Tag Archives: research

#WhatImReadingNow : A Gentleman in Moscow

Five days later, the Count was pleased to accept a formal invitation to tea from his new acquaintance, Nina Kulikova. The engagement was for three o’clock in the hotel’s coffeehouse at the northwest corner of the ground floor. Arriving at a quarter till, the Count claimed a table for two near the window. When at […]

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Let Us Now Quote Famous Men

Your Editor spends a lot of time checking facts. Particularly the sorts of facts that can be stated in the form of a question: Really? Are you sure? Did Abraham Lincoln really say that? Because yes, I spend a lot of time researching (ahem) famous quotes. More than I’d like. For example, an author whose […]

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Short Saturday: Watch Those Quotes!

I recently pushed an author to do better with the epigraphs he was using at the beginning of his chapters. Some I couldn’t verify—although I have a sixth sense about veracity, I’ll give any quote the benefit of the doubt until I prove it false—but a few of them were, in fact, well-known fakes. How […]

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Don’t Date Yourself: Writing About and For Your Audience

A few nights ago over dinner the Boy’s girlfriend told me she was “an original Harry Potter kid. I grew up with Harry.” Golly, that stopped me in my tracks. (The first book—Harry Potter and the Sorcerer’s Stone—released in the United Stated on 1 September 1998.) I truly enjoyed those books, but I’ve spent many […]

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The “Romantic” Regency

The true Regency lasted only nine years. It began on 5 February 1811 when George, Prince of Wales, was officially sworn in as Regent and ended on 31 January 1820 when he was proclaimed King George IV. Yet the term ‘Regency’ is frequently used to describe the period of English history between the years 1780 […]

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Short Saturday: Errors in Logic

I grew up arguing … er, discussing … politics (and history, and all sorts of things, really) at the dinner table. And both my parents had gone to big-city high schools in the era when courses like Latin and (more importantly for this discussion) philosophy (logic, critical thinking) were taught* as a matter of course—were […]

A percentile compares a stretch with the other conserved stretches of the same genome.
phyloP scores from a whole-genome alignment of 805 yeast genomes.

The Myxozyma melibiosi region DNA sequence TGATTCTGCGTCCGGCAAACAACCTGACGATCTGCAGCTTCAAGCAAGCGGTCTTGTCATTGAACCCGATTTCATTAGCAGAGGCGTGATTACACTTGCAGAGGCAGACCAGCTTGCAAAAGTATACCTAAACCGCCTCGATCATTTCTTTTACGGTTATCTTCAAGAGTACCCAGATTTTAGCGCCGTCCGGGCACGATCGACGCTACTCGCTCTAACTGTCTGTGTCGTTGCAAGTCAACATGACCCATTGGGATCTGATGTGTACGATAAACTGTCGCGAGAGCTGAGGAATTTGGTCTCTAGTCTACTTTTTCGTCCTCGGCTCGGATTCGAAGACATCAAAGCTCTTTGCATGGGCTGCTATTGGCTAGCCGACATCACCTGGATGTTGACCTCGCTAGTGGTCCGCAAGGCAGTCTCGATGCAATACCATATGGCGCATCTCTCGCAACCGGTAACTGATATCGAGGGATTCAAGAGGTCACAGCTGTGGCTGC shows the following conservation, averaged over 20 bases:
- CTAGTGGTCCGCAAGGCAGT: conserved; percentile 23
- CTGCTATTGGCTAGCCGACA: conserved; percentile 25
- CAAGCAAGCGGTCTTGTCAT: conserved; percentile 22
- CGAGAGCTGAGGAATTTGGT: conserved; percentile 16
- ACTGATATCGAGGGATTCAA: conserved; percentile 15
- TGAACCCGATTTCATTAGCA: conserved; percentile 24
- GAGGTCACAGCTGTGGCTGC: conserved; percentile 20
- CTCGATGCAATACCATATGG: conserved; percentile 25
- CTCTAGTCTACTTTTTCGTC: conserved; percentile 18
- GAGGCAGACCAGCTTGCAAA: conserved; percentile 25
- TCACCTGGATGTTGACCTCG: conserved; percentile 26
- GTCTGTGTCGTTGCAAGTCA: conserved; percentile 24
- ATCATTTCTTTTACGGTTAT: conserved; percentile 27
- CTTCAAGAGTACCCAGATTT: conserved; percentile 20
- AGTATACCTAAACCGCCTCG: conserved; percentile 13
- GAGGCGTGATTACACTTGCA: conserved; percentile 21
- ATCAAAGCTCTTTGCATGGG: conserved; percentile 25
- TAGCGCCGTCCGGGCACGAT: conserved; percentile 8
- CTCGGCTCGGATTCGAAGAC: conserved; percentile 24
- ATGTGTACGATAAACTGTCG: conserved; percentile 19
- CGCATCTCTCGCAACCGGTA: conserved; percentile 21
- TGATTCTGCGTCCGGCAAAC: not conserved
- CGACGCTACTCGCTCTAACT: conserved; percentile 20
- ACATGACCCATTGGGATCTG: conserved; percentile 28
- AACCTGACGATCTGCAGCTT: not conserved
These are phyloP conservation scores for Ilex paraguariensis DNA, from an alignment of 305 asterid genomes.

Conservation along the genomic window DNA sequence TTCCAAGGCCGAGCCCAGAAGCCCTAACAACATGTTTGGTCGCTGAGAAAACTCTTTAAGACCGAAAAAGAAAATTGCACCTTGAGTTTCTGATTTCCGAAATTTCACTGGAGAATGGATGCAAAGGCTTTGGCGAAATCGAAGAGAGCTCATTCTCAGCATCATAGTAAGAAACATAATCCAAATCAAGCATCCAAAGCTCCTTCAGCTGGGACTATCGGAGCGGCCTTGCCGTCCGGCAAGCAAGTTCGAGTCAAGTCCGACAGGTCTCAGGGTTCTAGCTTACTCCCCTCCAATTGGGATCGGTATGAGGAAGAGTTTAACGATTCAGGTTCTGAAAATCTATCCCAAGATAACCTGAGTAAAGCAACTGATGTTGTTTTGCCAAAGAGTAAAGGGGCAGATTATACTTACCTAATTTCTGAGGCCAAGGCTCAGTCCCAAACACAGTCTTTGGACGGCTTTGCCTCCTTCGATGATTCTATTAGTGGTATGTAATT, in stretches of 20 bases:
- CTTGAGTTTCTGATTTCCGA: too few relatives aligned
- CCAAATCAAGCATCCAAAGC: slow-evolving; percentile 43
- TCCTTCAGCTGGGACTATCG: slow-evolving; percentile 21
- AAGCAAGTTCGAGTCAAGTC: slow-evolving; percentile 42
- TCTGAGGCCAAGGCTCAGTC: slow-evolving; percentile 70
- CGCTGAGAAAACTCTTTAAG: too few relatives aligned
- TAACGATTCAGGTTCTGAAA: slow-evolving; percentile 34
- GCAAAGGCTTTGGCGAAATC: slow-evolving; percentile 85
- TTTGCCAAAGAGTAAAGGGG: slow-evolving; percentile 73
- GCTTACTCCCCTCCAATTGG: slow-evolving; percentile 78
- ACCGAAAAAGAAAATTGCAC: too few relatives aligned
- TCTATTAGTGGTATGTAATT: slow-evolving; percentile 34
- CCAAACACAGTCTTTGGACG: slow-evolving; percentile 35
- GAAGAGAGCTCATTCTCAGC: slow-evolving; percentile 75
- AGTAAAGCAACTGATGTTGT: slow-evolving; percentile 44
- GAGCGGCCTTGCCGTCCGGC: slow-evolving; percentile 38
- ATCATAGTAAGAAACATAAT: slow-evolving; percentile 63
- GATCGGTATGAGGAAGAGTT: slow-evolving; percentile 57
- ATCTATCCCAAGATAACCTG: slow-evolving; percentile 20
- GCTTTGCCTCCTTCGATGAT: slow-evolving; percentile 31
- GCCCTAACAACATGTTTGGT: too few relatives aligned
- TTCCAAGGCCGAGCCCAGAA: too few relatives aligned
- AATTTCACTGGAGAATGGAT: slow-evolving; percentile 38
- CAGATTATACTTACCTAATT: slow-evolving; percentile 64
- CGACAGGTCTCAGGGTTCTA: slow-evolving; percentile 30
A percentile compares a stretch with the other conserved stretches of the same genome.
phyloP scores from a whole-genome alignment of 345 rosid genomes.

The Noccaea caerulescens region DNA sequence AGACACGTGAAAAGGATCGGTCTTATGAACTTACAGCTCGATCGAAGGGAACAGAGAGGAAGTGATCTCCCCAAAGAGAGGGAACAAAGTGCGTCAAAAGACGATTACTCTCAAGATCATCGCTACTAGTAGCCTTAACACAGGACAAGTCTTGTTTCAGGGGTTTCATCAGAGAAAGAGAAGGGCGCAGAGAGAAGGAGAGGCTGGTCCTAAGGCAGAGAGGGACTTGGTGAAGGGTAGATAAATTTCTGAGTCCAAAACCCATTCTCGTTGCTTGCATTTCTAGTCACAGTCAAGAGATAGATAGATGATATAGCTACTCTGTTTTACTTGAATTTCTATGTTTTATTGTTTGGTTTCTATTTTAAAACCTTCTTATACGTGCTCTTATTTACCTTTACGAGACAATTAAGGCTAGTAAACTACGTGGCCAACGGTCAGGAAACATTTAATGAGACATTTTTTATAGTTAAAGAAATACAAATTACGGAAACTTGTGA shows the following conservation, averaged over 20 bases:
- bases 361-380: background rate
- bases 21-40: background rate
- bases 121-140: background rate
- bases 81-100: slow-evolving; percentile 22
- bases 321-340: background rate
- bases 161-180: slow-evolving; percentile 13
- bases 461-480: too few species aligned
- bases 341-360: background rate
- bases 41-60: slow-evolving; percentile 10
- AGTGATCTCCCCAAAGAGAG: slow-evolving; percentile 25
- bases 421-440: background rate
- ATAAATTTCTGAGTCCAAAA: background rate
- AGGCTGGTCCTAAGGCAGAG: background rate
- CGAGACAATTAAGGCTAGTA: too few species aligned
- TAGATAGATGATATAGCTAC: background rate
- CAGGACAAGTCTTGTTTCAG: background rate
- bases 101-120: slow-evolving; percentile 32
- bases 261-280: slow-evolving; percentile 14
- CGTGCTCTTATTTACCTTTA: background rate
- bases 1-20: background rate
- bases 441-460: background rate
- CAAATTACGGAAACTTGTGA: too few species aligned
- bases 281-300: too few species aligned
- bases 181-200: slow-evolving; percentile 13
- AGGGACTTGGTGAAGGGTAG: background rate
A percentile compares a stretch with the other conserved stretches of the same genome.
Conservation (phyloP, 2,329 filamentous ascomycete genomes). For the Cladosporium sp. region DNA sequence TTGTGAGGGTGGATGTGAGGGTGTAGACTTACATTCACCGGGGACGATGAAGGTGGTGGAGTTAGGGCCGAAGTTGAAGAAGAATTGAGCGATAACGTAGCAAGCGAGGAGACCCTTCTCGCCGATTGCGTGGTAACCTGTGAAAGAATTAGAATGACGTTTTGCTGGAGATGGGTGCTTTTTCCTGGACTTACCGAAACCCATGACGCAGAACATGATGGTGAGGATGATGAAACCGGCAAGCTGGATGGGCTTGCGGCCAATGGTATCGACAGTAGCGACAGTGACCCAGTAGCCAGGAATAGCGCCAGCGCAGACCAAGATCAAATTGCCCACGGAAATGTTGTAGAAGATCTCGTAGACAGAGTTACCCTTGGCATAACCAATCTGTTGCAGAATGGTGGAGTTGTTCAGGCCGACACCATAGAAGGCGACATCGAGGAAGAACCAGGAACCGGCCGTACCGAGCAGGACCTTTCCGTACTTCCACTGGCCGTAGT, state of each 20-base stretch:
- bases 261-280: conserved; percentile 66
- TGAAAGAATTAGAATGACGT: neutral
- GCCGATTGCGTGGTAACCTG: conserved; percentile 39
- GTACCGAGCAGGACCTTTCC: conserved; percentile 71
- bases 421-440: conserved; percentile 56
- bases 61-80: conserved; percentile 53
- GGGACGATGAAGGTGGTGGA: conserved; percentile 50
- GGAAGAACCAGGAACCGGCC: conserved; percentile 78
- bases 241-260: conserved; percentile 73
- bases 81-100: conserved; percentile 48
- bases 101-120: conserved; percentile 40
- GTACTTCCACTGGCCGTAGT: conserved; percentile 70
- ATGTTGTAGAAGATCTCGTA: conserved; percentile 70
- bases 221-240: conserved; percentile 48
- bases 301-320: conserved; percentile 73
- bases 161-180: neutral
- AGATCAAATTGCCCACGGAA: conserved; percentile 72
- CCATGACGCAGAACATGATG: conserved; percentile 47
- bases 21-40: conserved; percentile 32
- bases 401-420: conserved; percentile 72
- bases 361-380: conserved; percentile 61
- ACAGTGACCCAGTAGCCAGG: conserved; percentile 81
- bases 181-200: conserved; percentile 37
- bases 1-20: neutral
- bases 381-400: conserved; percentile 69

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Short Saturday: Good-Bye to “Hello”

You know I love to talk about getting the details right in your novel, so when I read A. A. Gill’s lovely essay in Vanity Fair, I knew I had to share. “We are coming to the end of the age of the telephone call,” he says, “and that may be a good thing or […]

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Short Saturday: Things You Should Know When Writing About Guns

This is probably not a post you would expect from me. I’m not a fan of guns in real life. (And that’s enough said; this column isn’t about politics.) However, I am a fan of learning, a fan of research, and a fan of veracity in fiction so I found this post from author Chuck […]

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Location, Location, Location

In this week’s guest post (’cause I’m still struggling with that pesky computer failure), author Norma Horton covers two topics dear to my heart: writing and exploring foreign countries. If you can call it research and write it off, so much the better! Location, Location, Location Today, I walked through Rome. Not in my mind […]

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Just Say Yes

Some years ago, I read a book called The Secrets of Six-Figure Women* by Barbara Stanny. (This is not a post about money; the book itself is about career building.) Stanny, a writer by trade, was struck by the strategies highly successful women commonly tended to implement—no matter what their field of endeavor. (Strategies like […]

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